We would like to think the de-converted could return. Perhaps a few are not truly apostate. However, psychologically, as a group, they never want to repent. They never feel sorry for leaving the Church. They box themselves into a decision freely made.

You might ask, “What about the Perseverance of the Saints, or Eternal Security?” Actually, it leaves those intact. How so? John says of such people, “They went out from us, but they were not of us….” Their departure demonstrates that something was always missing, says John. True believers persevere. (1 John 2:18-19)

Believers must be challenged to endure, hold fast, retain their confidence, make a clear confession without wavering – to the very end, whether natural death, martyrdom, or the Second Coming. Such challenges are necessary today.

Believers must cheer each other on! How? Gather for worship. Listen attentively to the sermon. Focus on heavenly things throughout the week. Otherwise, we are vulnerable to de-conversionists.

If you worry you might be apostate, ask yourself:

  • Would you feel sorry to be truly outside the Church?
  • Do you care what godly people think of you?
  • Is it frightful to contemplate eternity without Christ?
  • Are you willing to work your way back?

If you say ‘yes’ to any of these, you are not among the de-converted – but perhaps you should tidy up loose ends in your Christian life.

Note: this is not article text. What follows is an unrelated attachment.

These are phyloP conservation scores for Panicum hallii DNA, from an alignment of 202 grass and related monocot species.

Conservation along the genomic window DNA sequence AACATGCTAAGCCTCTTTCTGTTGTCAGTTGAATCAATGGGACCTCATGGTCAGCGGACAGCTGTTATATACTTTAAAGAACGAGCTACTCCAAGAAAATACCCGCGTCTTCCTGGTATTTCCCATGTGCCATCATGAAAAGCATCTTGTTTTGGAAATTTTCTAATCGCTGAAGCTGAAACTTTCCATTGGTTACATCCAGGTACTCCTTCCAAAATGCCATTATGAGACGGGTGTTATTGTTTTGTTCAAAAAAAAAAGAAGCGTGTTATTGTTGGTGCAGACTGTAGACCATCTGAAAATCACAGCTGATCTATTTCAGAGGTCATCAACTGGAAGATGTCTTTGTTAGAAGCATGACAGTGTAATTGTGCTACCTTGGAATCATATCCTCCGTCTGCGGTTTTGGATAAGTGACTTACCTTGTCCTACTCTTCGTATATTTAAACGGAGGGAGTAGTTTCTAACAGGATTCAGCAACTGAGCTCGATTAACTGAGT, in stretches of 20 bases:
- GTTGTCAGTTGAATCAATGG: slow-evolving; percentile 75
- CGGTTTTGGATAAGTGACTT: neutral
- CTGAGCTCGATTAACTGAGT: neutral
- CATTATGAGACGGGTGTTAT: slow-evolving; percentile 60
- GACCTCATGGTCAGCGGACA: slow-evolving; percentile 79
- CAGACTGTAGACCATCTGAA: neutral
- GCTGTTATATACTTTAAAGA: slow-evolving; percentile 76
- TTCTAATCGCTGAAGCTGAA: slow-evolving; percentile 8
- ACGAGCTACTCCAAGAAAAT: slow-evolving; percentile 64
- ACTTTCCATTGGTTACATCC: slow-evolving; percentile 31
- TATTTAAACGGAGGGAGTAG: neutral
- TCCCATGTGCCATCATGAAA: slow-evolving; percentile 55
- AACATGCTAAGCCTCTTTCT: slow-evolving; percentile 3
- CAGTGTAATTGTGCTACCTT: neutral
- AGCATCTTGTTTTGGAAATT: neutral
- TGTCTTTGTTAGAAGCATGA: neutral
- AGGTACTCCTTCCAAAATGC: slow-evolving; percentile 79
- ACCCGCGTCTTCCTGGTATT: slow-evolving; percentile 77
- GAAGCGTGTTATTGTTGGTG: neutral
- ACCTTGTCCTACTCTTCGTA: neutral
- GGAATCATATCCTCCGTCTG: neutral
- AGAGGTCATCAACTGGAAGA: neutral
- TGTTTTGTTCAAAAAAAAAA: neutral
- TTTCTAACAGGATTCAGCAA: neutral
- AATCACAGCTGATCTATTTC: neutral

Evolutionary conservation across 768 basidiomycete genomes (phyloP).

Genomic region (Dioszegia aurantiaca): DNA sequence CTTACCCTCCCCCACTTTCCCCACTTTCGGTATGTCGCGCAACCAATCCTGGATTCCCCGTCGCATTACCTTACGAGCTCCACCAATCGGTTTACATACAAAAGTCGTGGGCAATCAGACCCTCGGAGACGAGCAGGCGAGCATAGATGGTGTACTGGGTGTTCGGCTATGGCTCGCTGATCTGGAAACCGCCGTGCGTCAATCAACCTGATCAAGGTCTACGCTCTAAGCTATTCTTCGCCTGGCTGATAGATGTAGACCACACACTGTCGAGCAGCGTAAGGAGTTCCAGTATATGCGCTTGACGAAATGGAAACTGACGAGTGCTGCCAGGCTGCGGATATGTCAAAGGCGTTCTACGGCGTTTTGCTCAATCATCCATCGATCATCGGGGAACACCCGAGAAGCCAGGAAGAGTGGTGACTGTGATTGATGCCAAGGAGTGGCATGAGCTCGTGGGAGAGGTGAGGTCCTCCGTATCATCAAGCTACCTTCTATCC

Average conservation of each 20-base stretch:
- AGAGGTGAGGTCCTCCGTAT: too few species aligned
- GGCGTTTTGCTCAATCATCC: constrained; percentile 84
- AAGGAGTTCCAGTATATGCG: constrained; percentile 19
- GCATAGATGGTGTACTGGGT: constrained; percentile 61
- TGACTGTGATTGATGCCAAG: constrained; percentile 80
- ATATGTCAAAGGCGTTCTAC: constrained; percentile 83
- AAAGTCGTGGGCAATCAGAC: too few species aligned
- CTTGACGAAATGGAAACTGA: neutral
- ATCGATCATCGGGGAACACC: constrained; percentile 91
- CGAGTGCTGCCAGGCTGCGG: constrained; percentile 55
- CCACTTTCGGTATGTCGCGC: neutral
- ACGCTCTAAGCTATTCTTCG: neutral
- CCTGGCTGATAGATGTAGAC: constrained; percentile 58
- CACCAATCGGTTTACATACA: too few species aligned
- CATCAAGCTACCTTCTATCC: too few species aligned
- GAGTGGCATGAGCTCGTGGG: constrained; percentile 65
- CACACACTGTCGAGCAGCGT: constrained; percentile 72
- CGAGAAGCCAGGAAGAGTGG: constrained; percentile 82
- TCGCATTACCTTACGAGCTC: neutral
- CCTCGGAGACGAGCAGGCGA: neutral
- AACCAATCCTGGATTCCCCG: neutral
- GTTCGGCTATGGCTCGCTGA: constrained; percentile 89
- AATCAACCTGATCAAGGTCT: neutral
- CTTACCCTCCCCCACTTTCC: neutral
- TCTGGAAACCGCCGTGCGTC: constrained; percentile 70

De-conversionists don’t care. They place themselves outside the discipline of Christ’s Church. Eternity means little or nothing to them. They have no desire to repent. They should be truly frightened! Outside His Church, Christ is not the Mediator of the Father’s wrath. “It is a fearful thing to fall into the hands of the living God.” (Psalm 10:4-6, Hebrews 10:31)

Paul says, “Avoid such people.” It’s pointless to argue. If you yourself are struggling, flee! They look for Christians at their weakest. Flee into the arms of your Savior (2 Timothy 3:5b-8). God will deal with them in His own good time.



1. Dr. Michael J. Kruger is President of the Charlotte NC campus of Reformed Theological Seminary. He wrote an article entitled, “The Power of Deconversion Stories: How Jen Hatmaker Is Trying to Change Minds about the Bible.” Our apologies to Dr. Kruger. It was necessary to paraphrase and abbreviate this citation in the interest of space. You can read the original post here.

2. Two reviews of Steve Chalke’s book can be found here and here.

3. This is Peter Enns’ term.

4. An excerpt from, “Men without Convictions, Churches without People,” in First Things.

5. Such conditions may require a doctor. See one – and then read your Bible, in that order.